UN seeks $20 million to airlift food to S. Sudan displaced

by Emma Batha | @emmabatha | Thomson Reuters Foundation
Thursday, 25 July 2013 12:50 GMT

Food bags are unloaded from a helicopter after being airlifted to Dorein from Bor, the capital of South Sudan's Jonglei State. Photo July 23, 2013. WFP/George Fominyen

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Thousands of people are thought to be living in the bush after fleeing fighting in eastern South Sudan. One mother says her children are eating weeds to survive.

LONDON (Thomson Reuters Foundation) – Aid agencies have begun airlifting food by helicopter to tens of thousands of people displaced by escalating violence in the east of South Sudan, where many have spent weeks hiding in the bush.

Fighting between the army, rebels and rival tribes has uprooted an estimated 100,000 people in the east of Jonglei state. Insecurity combined with heavy rains which have waterlogged roads are making it impossible for aid workers to reach most of the displaced. Some children are eating weeds to survive.

“We believe these people need food now and cannot wait for much longer after hiding in the bush for weeks,” said Chris Nikoi, South Sudan country director for the United Nations World Food Programme (WFP).

“We are sparing no effort to provide lifesaving assistance, but we need more food supplies in the country and more helicopters to take this food to those who most need it.”

The WFP, which is sharing two helicopters with other aid agencies, has launched a $20 million appeal for three extra helicopters and over 3,600 tonnes of food to help 60,000 people for the rest of the year.

Local politician David Yau Yau is leading a rebellion in Jonglei, and new clashes have broken out between rival Lou Nuer and Murle tribes. Western powers are worried the violence could escalate into civil war in South Sudan, which seceded from Sudan in 2011.

Last week aid agencies managed to reach civilians in the Dorein and Labdab areas in Pibor County for the first time since March, when the latest violence erupted.

“What I saw immediately was a lot of women and children looking really tired and really hungry,” said WFP spokesman George Fominyen, speaking from Pibor County.

“One of the women I was talking to said she had gone nearly four months without a proper meal. She had three children and they were basically surviving on weeds and wild fruits.”


Fominyen said aid agencies had only been able to reach about 30,000 displaced people, but the WFP estimates that about 60,000 are in desperate need of food.

“We believe that they have already missed the planting season, and being uprooted from their homes means their livelihoods have been disrupted and they need urgent assistance,” he added.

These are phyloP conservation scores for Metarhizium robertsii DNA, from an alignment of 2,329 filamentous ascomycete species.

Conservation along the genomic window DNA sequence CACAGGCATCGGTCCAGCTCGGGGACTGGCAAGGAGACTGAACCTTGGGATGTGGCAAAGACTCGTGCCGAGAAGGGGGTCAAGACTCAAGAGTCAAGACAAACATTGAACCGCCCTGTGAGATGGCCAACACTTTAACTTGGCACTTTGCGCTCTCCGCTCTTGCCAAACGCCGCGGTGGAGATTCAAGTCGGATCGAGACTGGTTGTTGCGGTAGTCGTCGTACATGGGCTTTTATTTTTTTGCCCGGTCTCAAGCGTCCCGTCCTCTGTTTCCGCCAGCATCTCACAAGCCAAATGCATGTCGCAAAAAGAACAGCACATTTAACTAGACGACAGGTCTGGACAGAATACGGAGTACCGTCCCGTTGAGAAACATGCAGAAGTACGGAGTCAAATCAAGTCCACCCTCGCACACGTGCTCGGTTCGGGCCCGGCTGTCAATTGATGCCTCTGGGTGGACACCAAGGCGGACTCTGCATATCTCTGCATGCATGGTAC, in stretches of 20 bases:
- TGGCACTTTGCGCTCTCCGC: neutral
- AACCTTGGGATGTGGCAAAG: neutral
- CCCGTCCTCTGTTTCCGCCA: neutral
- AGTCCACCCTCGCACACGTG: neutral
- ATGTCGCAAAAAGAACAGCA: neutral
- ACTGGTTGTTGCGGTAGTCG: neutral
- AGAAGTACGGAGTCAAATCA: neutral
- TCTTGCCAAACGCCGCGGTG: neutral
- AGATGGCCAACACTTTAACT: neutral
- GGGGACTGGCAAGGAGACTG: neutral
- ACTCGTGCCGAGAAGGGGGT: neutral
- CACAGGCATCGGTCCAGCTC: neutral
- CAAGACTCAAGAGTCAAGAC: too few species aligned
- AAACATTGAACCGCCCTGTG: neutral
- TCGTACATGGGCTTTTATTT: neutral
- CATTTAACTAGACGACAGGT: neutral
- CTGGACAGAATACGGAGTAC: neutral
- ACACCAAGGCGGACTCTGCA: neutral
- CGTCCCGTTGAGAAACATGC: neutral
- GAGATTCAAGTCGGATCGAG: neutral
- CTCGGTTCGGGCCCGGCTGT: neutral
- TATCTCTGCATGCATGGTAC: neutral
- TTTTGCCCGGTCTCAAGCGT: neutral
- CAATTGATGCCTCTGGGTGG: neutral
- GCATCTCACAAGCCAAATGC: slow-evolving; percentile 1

Fominyen said people he saw around Dorein were living in makeshift shelters cobbled together from straw and sticks.

“This was in an area that the humanitarian community has been able to access so I can only imagine what the situation is for the people living in the bushes,” he added.

Even before the upsurge in violence, Pibor County was suffering serious food insecurity.

Murle communities are now resorting to extreme coping strategies, according to the U.N. news service IRIN.  Families have started to eat female cattle which means they cannot replenish their stocks and will lose a source of milk.

Women who have been hiding in the bush with their children have walked into towns to collect food, but they told IRIN they would return to the swamps, even though they have no shelter or clean water, as they feared the security forces more than hunger.

Fominyen said two Mi-8 helicopters had been allocated to the whole humanitarian community, which meant they could only deliver a fraction of the food needed.

The WFP wants two more Mi-8s and a heavy duty Mi-26 which can be used purely for airlifting food – mainly cereals, lentils and vegetable oil. This would free up the other helicopters to deliver medical supplies, plastic sheeting, water purification tablets and other non-food items.

The Mi-8s used now can each deliver two tonnes of food per sortie, while an Mi-26 can deliver 12 tonnes, Fominyen said.

The problems in mounting a humanitarian operation in Pibor have been compounded by attacks on aid agencies by rebels and soldiers.

Armed men raided WFP warehouses in the towns of Boma and Likuangole in May, taking 500 tonnes of food – enough to feed 10,000 people for three months. Medical supplies have been stolen from other aid agencies.

The United States, South Sudan's biggest ally, said this month that Juba was not doing enough to protect civilians and urged the army to stop attacking U.N. staff and looting aid supplies.

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